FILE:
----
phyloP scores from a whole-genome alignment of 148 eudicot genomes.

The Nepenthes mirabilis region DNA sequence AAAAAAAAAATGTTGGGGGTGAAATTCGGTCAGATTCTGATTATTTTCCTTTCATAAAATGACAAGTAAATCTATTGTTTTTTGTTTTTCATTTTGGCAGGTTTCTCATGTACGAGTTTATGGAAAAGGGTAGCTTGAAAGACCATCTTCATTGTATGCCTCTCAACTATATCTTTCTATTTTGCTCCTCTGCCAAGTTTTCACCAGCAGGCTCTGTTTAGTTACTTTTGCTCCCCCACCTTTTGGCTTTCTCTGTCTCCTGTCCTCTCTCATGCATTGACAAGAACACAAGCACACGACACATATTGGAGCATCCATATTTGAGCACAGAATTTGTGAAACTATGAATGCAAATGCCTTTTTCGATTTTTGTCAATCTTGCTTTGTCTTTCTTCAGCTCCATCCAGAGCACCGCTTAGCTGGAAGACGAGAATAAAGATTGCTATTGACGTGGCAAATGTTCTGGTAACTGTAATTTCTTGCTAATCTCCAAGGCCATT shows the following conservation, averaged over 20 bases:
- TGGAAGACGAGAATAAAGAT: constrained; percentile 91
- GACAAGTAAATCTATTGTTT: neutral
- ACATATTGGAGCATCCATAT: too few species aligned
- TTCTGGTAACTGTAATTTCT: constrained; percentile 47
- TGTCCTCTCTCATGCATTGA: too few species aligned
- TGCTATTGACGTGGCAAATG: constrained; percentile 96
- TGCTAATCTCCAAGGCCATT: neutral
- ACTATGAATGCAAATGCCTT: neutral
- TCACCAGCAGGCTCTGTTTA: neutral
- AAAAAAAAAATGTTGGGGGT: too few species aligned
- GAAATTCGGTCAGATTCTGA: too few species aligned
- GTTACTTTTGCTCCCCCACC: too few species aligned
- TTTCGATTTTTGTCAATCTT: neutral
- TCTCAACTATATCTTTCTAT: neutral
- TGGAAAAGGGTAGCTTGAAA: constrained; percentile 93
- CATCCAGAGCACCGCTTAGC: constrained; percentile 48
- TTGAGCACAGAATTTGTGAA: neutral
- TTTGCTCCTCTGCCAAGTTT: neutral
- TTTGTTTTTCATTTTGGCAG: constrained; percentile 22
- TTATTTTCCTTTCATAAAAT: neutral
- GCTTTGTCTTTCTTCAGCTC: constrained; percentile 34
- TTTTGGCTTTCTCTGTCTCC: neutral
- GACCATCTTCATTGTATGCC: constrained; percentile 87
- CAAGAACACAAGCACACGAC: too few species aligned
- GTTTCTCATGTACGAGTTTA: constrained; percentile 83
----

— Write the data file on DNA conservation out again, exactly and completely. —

phyloP scores from a whole-genome alignment of 148 eudicot genomes.

The Nepenthes mirabilis region DNA sequence AAAAAAAAAATGTTGGGGGTGAAATTCGGTCAGATTCTGATTATTTTCCTTTCATAAAATGACAAGTAAATCTATTGTTTTTTGTTTTTCATTTTGGCAGGTTTCTCATGTACGAGTTTATGGAAAAGGGTAGCTTGAAAGACCATCTTCATTGTATGCCTCTCAACTATATCTTTCTATTTTGCTCCTCTGCCAAGTTTTCACCAGCAGGCTCTGTTTAGTTACTTTTGCTCCCCCACCTTTTGGCTTTCTCTGTCTCCTGTCCTCTCTCATGCATTGACAAGAACACAAGCACACGACACATATTGGAGCATCCATATTTGAGCACAGAATTTGTGAAACTATGAATGCAAATGCCTTTTTCGATTTTTGTCAATCTTGCTTTGTCTTTCTTCAGCTCCATCCAGAGCACCGCTTAGCTGGAAGACGAGAATAAAGATTGCTATTGACGTGGCAAATGTTCTGGTAACTGTAATTTCTTGCTAATCTCCAAGGCCATT shows the following conservation, averaged over 20 bases:
- TGGAAGACGAGAATAAAGAT: constrained; percentile 91
- GACAAGTAAATCTATTGTTT: neutral
- ACATATTGGAGCATCCATAT: too few species aligned
- TTCTGGTAACTGTAATTTCT: constrained; percentile 47
- TGTCCTCTCTCATGCATTGA: too few species aligned
- TGCTATTGACGTGGCAAATG: constrained; percentile 96
- TGCTAATCTCCAAGGCCATT: neutral
- ACTATGAATGCAAATGCCTT: neutral
- TCACCAGCAGGCTCTGTTTA: neutral
- AAAAAAAAAATGTTGGGGGT: too few species aligned
- GAAATTCGGTCAGATTCTGA: too few species aligned
- GTTACTTTTGCTCCCCCACC: too few species aligned
- TTTCGATTTTTGTCAATCTT: neutral
- TCTCAACTATATCTTTCTAT: neutral
- TGGAAAAGGGTAGCTTGAAA: constrained; percentile 93
- CATCCAGAGCACCGCTTAGC: constrained; percentile 48
- TTGAGCACAGAATTTGTGAA: neutral
- TTTGCTCCTCTGCCAAGTTT: neutral
- TTTGTTTTTCATTTTGGCAG: constrained; percentile 22
- TTATTTTCCTTTCATAAAAT: neutral
- GCTTTGTCTTTCTTCAGCTC: constrained; percentile 34
- TTTTGGCTTTCTCTGTCTCC: neutral
- GACCATCTTCATTGTATGCC: constrained; percentile 87
- CAAGAACACAAGCACACGAC: too few species aligned
- GTTTCTCATGTACGAGTTTA: constrained; percentile 83